Orthogonal topography in the parallel input architecture of songbird HVC

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The learned songs of adult male zebra finches are encoded within HVC, a premotor region of avian cortex. Numerous studies using a variety of experimental manipulations to target HVC—ablative, electrophysiological, pharmacological, thermal, and optogenetic—have shown remarkably specific effects on the learning and/or production of song (Andalman, Foerster, & Fee, 2011; Aronov, Andalman, & Fee, 2008; Aronov, Veit, Goldberg, & Fee, 2011; Basista et al., 2014; Hamaguchi & Mooney, 2012; Long & Fee, 2008; Nottebohm, Stokes, & Leonard, 1976; Poole, Markowitz, & Gardner, 2012; Roberts, Gobes, Murugan, Ölveczky, & Mooney, 2012; Scharff, Kirn, Grossman, Macklis, & Nottebohm, 2000; Simpson & Vicario, 1990; Stauffer et al., 2012; Thompson & Johnson, 2007; Thompson, Wu, Bertram, & Johnson, 2007; Williams, Crane, Hale, Esposito, & Nottebohm, 1992; Vu, Mazurek, & Kuo, 1994). Moreover, HVC neural activity is tightly correlated with the learning and production of song (Amador, Perl, Mindlin, & Margoliash, 2013; Jarvis & Nottebohm, 1997; Jarvis, Scharff, Grossman, Ramos, & Nottebohm, 1998; Jin & Clayton, 1997; Hahnloser, Kozhevnikov, & Fee, 2002; Hamaguchi, Tschida, Yoon, Donald, & Mooney, 2014; Kosche, Vallentin, & Long, 2015; Kozhevnikov & Fee, 2007; Long & Fee, 2008; Long, Jin, & Fee, 2010; Lynch, Okubo, Hanuschkin, Hahnloser, & Fee, 2016; Markowitz et al., 2015; Okubo, Mackevicius, Payne, Lynch, & Fee, 2015; Picardo et al., 2016; Vallentin & Long, 2015; Yu & Margoliash, 1996). Given this abundance of evidence, which clearly demonstrates the importance of HVC for the learning and production of song, surprisingly little is known about the pattern of afferent input connectivity that drives and/or modulates HVC neural activity.
Until recently all tract‐tracing evidence from adult birds indicated a uniformly distributed, nontopographic pattern of input from each of HVC's five afferent nuclei (MMAN, NIf, Uva, Av, RA, see Figure 1). The absence of topography was interpreted as evidence of a pattern of convergent afferent input, with widely branched axon terminals from each afferent nucleus overlapping one another with no specific pattern throughout the volume of HVC (Akutagawa & Konishi, 2010; Bauer et al., 2008; Bottjer, Halsema, Brown, & Miesner, 1989; Foster & Bottjer, 1998; Fortune & Margoliash, 1995; Nottebohm, Kelley, & Paton, 1982; Roberts, Klein, Kubke, Wild, & Mooney, 2008). However, using a new surgical approach to target HVC and paired injections of two different tracers, we have found that afferent projections onto medial and lateral HVC are in fact organized in parallel, where distinct subpopulations of cells within each HVC afferent nucleus project exclusively to medial or lateral HVC (Basista et al., 2014). This parallel input architecture complements recent evidence that adult HVC neurons are interconnected primarily along the rostral‐caudal axis (Day, Terleski, Nykamp, & Nick, 2013; Nottebohm et al., 1982; Stauffer et al., 2012) and that medial and lateral HVC can function independently in the production of adult song (Basista et al., 2014; Poole et al., 2012).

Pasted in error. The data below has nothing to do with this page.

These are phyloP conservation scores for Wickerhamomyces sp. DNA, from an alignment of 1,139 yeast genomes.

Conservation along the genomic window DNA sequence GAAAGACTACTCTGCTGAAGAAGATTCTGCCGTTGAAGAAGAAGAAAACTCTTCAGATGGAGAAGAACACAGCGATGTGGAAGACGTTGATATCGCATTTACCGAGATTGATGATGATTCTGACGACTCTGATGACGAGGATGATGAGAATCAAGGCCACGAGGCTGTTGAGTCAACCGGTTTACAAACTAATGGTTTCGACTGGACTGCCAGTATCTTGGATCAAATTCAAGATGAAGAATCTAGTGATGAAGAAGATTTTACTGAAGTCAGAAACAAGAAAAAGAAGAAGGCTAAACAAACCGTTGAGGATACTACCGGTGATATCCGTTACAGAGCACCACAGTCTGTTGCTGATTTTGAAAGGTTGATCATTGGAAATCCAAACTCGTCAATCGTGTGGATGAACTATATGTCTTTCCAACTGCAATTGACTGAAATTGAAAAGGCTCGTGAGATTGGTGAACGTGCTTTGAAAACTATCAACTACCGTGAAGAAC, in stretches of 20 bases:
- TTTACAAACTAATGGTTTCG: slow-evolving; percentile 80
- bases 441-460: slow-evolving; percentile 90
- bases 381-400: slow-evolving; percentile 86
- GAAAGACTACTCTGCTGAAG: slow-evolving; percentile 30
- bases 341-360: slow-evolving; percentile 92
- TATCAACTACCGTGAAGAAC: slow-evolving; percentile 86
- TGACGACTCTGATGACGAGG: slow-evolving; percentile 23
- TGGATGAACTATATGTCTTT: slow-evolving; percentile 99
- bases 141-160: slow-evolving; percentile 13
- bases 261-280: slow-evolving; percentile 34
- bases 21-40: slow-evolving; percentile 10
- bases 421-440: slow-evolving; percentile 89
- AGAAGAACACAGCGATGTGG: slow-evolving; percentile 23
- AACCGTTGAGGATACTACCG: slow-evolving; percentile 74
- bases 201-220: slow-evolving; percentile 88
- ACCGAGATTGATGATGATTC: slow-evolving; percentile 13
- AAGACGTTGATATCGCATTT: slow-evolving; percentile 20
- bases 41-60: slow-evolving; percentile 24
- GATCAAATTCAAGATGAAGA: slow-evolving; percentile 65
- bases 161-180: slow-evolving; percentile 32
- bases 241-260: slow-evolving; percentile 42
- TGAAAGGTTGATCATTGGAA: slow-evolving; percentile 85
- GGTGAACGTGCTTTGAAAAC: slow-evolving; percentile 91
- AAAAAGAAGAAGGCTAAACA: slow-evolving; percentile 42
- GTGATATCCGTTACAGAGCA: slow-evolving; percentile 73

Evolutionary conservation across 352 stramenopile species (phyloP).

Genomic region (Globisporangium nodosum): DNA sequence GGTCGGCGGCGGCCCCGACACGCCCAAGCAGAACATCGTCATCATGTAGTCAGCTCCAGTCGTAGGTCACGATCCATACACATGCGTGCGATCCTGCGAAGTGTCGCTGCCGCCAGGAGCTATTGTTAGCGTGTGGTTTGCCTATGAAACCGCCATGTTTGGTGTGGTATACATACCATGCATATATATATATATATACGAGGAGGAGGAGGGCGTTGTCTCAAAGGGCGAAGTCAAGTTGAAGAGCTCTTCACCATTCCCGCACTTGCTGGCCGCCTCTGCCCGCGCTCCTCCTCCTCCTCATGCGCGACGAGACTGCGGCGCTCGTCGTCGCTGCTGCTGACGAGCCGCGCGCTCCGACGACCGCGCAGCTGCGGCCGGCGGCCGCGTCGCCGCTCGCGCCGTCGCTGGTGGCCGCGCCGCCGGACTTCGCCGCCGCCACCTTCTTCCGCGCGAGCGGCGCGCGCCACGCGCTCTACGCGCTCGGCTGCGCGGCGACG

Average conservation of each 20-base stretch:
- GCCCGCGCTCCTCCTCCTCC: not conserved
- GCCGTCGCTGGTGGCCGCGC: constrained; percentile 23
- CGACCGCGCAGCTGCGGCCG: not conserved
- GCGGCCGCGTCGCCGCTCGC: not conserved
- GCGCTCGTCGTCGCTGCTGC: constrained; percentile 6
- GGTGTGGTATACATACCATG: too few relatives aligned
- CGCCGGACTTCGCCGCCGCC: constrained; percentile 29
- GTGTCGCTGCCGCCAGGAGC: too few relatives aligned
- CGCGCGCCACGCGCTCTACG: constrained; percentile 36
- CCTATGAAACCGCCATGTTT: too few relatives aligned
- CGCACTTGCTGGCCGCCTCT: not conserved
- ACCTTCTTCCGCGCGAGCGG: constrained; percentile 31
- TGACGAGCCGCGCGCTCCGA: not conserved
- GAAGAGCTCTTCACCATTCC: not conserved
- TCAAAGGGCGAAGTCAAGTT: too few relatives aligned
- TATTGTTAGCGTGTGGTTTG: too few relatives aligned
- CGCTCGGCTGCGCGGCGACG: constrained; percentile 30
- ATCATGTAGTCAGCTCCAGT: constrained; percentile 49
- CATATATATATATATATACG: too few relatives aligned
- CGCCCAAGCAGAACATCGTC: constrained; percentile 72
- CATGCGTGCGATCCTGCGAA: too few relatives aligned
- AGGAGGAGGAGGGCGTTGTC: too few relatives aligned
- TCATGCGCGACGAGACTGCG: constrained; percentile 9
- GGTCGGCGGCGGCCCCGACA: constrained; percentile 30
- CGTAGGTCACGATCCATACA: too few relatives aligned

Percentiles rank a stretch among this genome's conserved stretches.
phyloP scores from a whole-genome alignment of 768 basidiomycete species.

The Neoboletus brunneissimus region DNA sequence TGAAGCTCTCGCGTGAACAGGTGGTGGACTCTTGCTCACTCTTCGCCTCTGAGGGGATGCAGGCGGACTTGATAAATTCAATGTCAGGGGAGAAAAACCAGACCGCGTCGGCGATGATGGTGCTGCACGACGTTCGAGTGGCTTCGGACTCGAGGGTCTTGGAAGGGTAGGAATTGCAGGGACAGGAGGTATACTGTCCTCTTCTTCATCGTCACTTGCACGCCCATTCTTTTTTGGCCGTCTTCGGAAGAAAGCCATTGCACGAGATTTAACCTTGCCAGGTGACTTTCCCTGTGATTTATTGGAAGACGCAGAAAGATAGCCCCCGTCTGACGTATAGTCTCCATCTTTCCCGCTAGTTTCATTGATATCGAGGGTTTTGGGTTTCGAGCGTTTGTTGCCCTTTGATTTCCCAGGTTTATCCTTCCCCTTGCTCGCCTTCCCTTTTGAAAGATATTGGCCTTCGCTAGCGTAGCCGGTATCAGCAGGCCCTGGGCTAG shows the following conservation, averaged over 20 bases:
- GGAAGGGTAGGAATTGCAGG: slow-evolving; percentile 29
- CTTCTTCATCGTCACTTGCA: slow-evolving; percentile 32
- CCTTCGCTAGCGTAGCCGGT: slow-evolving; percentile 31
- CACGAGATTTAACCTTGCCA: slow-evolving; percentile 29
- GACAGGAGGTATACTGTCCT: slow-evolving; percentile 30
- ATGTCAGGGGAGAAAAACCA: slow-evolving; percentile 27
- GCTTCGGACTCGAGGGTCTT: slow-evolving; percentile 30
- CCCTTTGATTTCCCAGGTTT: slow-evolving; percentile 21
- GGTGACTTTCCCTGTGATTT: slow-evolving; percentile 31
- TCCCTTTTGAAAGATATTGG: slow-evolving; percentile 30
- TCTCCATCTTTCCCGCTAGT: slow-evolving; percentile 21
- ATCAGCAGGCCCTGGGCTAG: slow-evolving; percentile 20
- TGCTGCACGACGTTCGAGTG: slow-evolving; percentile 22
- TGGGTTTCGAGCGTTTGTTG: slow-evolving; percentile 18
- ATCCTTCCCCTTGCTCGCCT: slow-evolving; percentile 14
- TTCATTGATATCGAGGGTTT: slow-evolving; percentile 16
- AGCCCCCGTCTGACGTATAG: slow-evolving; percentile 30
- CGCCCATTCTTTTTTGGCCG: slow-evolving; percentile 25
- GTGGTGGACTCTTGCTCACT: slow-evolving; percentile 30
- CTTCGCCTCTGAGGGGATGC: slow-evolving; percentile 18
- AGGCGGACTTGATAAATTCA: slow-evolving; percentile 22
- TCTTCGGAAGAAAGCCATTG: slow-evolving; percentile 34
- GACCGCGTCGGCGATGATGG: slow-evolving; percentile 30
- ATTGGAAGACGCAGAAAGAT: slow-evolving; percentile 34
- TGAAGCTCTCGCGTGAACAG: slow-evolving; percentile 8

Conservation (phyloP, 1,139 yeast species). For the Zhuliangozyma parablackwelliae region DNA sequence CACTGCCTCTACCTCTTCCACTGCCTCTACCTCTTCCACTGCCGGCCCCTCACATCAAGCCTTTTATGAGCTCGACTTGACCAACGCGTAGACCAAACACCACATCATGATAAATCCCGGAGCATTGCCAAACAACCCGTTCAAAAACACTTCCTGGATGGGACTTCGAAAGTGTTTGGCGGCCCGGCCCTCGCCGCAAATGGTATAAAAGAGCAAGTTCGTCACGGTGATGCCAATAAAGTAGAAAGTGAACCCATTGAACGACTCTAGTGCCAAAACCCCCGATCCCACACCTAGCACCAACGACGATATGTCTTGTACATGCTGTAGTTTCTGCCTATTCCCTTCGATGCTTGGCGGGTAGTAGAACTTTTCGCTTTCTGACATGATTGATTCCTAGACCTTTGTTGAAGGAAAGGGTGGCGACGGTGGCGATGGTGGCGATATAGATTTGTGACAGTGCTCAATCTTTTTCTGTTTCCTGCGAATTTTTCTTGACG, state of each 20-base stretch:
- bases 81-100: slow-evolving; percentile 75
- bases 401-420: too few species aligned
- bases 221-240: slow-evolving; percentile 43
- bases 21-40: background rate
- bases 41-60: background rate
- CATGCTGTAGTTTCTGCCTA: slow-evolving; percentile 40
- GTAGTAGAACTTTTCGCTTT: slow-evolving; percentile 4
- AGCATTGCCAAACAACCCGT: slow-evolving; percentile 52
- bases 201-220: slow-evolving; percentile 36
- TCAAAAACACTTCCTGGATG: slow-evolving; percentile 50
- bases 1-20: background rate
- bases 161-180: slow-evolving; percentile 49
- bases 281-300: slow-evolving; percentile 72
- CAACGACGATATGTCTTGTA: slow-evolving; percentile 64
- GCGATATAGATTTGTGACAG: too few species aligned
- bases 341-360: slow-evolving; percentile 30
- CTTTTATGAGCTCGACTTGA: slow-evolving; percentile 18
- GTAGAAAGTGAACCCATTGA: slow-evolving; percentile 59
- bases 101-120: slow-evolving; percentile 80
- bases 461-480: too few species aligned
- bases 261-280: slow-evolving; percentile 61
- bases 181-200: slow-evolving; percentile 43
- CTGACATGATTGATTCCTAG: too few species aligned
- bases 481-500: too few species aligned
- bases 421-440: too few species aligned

Here, we varied both the distance between and the axial orientation of paired tracer injections into HVC to further characterize the input architecture of HVC in adult birds. Like paired tracer injections into medial and lateral HVC (Basista et al., 2014), we find distinct single‐labeled subpopulations of cells within all HVC afferent nuclei when paired tracer injections target rostral and caudal HVC. The overall pattern of labeling suggests that the terminals from each afferent neuron address only one rostral or caudal location within medial or lateral HVC, and that each HVC location receives convergent input from each afferent nucleus in parallel.
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